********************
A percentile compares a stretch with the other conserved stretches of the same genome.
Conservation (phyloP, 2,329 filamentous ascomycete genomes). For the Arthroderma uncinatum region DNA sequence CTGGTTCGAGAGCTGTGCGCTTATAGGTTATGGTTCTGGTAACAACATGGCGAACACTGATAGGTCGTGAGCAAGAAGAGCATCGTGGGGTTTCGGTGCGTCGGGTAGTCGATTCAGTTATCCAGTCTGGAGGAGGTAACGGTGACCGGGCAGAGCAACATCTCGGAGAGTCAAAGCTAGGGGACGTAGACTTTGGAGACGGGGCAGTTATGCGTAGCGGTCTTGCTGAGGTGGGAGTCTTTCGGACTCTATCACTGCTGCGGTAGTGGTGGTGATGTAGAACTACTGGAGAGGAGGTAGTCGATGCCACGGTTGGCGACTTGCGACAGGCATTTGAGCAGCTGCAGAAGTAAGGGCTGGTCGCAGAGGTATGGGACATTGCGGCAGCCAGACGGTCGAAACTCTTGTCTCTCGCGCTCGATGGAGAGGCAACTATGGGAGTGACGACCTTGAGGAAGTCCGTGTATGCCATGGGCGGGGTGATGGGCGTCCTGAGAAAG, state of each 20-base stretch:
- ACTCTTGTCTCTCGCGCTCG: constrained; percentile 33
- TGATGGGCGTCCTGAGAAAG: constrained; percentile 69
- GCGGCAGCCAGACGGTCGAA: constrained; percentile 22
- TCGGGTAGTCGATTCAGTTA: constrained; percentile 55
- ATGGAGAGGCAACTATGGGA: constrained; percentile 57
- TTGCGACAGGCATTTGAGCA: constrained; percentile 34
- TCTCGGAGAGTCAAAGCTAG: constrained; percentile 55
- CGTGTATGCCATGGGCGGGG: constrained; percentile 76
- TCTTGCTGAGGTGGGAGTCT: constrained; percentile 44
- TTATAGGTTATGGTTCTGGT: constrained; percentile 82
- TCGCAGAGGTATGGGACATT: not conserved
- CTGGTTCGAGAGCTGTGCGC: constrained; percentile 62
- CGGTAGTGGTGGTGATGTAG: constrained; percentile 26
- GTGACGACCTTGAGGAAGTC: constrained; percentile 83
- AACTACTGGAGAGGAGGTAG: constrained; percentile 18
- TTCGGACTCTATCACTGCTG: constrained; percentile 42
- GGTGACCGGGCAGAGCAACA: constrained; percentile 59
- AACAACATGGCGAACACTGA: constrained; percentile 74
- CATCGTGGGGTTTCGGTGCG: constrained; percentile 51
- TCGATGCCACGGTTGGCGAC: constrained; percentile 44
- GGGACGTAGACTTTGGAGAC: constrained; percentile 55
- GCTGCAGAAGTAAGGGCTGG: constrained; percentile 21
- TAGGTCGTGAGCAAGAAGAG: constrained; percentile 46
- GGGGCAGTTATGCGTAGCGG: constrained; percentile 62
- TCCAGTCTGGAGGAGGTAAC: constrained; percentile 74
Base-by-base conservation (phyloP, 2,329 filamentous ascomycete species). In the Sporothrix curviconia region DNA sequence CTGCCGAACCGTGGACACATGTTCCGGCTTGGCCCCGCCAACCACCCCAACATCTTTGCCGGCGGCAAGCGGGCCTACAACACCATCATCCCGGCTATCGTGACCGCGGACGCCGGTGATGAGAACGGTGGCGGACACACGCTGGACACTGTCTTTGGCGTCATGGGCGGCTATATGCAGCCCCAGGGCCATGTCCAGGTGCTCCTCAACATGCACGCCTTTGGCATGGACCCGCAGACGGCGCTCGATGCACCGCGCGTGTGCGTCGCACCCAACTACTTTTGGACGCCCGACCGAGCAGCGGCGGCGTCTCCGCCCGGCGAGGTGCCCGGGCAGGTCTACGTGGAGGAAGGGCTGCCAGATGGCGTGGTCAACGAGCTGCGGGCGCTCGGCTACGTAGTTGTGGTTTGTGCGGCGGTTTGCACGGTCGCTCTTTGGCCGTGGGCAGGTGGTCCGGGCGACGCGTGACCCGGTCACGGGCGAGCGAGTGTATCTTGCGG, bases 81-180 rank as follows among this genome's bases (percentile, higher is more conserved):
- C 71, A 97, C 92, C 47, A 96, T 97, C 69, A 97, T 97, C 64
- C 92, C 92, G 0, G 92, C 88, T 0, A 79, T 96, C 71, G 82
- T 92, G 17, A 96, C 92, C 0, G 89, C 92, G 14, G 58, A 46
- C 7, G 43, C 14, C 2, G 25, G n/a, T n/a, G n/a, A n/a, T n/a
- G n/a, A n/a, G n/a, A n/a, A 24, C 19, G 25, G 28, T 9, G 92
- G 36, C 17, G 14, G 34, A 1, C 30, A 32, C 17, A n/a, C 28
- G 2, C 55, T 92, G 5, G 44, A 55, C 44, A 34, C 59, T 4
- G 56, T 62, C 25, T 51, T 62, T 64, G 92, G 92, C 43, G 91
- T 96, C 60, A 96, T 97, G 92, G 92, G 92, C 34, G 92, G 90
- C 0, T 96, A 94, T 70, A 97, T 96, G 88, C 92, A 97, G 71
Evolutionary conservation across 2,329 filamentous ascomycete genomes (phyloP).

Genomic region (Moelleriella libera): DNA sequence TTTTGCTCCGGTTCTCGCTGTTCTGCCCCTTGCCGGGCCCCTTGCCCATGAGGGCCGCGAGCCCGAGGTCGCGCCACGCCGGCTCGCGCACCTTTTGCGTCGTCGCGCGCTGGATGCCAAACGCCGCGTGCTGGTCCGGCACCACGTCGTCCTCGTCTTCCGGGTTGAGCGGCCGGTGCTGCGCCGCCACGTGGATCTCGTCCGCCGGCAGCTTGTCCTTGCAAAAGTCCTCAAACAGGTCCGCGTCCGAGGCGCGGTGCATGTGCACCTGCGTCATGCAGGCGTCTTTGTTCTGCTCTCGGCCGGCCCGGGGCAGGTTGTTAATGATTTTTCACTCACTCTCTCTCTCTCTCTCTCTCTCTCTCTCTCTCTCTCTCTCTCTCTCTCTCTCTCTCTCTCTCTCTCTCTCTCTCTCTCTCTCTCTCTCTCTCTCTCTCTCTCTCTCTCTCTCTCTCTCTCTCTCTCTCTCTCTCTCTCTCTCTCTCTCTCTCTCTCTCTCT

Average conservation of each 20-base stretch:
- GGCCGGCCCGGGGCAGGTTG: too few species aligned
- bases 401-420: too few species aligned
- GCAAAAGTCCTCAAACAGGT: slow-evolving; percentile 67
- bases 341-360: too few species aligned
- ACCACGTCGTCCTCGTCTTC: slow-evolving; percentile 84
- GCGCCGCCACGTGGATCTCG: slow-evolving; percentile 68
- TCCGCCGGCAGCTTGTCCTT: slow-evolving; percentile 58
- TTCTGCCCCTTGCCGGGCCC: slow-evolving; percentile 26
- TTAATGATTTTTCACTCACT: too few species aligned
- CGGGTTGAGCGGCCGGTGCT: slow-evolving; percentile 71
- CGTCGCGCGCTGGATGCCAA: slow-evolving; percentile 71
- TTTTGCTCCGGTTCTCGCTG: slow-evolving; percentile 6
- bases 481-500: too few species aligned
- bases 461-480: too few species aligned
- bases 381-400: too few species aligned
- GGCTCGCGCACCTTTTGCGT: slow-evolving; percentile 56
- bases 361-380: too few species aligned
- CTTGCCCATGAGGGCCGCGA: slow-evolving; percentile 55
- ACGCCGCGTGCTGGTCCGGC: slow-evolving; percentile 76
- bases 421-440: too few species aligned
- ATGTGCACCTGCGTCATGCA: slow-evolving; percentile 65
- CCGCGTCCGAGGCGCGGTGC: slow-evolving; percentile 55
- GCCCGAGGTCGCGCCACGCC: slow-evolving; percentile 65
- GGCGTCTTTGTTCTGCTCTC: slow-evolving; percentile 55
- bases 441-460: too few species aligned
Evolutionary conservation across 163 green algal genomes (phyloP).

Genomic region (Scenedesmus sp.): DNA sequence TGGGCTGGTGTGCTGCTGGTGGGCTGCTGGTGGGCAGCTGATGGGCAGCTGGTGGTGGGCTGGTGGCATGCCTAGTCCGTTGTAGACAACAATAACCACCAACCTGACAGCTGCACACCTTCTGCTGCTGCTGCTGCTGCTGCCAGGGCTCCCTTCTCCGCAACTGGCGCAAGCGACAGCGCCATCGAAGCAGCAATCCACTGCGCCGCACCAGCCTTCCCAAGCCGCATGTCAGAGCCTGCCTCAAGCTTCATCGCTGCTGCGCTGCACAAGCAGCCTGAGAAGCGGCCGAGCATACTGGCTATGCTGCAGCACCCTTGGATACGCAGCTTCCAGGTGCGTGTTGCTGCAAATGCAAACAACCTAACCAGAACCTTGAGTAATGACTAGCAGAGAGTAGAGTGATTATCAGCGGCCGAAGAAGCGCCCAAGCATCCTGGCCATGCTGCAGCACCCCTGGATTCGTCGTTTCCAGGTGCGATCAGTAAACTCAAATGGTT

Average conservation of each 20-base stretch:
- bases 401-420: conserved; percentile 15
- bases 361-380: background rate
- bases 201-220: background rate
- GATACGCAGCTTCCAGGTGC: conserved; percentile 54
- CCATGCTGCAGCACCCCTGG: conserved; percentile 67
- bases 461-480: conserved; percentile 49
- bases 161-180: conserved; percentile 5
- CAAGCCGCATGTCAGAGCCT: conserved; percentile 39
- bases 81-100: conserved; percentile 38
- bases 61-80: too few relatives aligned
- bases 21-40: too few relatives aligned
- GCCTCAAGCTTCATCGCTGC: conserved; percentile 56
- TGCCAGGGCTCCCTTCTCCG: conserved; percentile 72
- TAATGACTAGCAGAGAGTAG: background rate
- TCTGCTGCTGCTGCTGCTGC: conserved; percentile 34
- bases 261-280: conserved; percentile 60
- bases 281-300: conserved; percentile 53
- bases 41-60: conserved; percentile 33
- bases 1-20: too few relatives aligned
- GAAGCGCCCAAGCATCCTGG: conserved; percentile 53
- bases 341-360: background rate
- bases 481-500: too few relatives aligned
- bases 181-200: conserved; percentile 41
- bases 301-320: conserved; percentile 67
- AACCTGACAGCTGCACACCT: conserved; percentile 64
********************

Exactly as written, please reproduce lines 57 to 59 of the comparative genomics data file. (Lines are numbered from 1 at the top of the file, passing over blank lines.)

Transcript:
- GGCTCGCGCACCTTTTGCGT: slow-evolving; percentile 56
- bases 361-380: too few species aligned
- CTTGCCCATGAGGGCCGCGA: slow-evolving; percentile 55